Tracking scripts, privacy and performance

So earlier this week I wrote a post with some recommendations for website owners to help them keep abreast of online privacy requirements. The post came out of internal discussions about where we stand on the online privacy issue – specifically as creators of websites. What should our defaults be as regards to handling personal data when we’re building sites in 2022? The discussion encompassed an awareness of increased enforcement of privacy laws, and also took into account Freshleaf’s organisational values.

We took the position that, since we’re building sites, there is a responsibility on us to set standards and to guide discussions in the right direction. Now – amongst other things - all our new sites include compliant cookie management, and lean towards self hosting third-party scripts and services where possible. We no longer install Google Analytics as standard. Instead, we open discussions about whether tracking scripts are required, and if so whether more privacy-respecting options could be used instead. We won’t mandate any of this, of course – that’s not how we operate. But we wanted to establish good defaults.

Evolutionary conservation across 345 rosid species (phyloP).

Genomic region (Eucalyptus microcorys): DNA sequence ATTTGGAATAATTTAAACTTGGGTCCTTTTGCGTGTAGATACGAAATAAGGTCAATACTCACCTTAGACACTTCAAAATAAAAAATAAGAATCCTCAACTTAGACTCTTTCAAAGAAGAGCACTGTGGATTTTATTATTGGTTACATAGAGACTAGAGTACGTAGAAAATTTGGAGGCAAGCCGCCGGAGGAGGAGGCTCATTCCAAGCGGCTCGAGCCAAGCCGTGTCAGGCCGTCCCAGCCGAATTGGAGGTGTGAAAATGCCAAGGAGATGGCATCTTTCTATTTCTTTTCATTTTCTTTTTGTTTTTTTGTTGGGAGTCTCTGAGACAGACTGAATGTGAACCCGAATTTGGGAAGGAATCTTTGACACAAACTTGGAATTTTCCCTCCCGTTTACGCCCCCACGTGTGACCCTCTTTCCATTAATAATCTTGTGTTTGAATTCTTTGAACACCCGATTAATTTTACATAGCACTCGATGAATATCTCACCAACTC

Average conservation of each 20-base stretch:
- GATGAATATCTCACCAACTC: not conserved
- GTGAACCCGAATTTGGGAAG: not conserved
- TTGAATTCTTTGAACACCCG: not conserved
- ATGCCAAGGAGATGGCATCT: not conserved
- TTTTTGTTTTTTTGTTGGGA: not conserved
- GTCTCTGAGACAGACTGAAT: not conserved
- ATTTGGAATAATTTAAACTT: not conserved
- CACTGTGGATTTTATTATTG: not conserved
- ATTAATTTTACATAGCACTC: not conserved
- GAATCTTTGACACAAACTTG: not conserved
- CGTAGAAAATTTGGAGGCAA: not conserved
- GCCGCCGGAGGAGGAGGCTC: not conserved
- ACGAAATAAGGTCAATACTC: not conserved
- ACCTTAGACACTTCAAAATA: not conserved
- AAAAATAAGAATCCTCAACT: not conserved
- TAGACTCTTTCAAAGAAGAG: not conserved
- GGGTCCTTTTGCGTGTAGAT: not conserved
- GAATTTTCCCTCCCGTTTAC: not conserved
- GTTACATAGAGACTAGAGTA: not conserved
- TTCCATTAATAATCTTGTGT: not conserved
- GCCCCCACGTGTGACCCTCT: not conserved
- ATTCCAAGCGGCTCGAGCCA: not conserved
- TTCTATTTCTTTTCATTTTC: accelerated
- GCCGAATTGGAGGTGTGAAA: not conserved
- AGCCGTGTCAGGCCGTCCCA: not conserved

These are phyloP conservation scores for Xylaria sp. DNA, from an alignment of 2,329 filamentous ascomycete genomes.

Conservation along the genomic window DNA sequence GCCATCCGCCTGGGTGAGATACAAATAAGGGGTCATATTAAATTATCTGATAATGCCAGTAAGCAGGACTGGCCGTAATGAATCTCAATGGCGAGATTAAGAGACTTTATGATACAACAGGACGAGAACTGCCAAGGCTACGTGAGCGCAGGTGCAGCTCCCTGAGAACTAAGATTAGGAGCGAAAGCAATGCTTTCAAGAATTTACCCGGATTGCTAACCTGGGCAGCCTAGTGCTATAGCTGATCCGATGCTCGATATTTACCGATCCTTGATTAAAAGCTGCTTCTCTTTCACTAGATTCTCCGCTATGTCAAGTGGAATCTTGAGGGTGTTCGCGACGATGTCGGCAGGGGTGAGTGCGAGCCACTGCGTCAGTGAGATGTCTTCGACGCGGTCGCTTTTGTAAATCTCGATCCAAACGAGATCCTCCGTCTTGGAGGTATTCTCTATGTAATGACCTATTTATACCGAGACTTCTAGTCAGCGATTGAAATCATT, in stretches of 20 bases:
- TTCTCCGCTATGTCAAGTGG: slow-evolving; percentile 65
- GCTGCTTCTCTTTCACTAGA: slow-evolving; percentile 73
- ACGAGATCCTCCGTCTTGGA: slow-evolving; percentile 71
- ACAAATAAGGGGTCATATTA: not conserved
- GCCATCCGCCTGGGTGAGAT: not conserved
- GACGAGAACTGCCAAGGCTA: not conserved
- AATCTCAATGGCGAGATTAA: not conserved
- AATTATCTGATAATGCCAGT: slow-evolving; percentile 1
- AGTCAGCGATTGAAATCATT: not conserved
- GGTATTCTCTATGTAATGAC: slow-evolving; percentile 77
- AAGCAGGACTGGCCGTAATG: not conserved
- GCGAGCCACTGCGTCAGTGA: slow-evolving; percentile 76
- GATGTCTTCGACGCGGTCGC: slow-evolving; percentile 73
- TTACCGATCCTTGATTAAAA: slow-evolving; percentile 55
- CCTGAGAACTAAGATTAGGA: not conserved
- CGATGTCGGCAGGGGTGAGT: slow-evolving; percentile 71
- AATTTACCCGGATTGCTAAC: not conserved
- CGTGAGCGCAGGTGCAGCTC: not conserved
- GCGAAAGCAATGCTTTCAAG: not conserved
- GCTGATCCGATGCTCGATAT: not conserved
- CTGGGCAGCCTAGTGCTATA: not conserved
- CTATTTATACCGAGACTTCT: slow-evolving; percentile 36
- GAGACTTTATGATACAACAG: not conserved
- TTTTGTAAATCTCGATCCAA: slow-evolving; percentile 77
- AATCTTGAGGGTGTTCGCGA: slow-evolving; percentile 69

But then, of course, we needed to look at existing sites – and just as importantly, to our own site. The current iteration was built five or six years ago, and although there’s a new iteration due soon, the existing version hadn’t been audited for a while. Housekeeping time!

If a site’s been running a few years, it’s funny what you find in there. In addition to Google Analytics, there were tracking scripts for Hubspot, Hotjar, Lead-in and Add-This, which no-one even remembers adding, and which were not actively being used. All of these were removed, meaning that the Freshleaf website doesn’t require cookie management (it sets no cookies which contain PII). Additionally, the site was switched to self-hosting Google Fonts, to avoid leaking IP addresses to Google when fetching fonts.

Interestingly, my last post mentioned that removing the burden of tracking scripts can often result in performance improvements. So just to illustrate that, here’s the numbers from the Freshleaf website before and after removing the scripts, using PageSpeed Insights metrics. The numbers are below and the on the graph the green = desktop and yellow = mobile, over the period of seven days when the change was made.

  • Desktop - before: 93, after: 97
  • Mobile - before: 60, after: 95

Which raises the question – do you know what tracking scripts and other legacy gubbins are in your website? And how much faster could it run without them?

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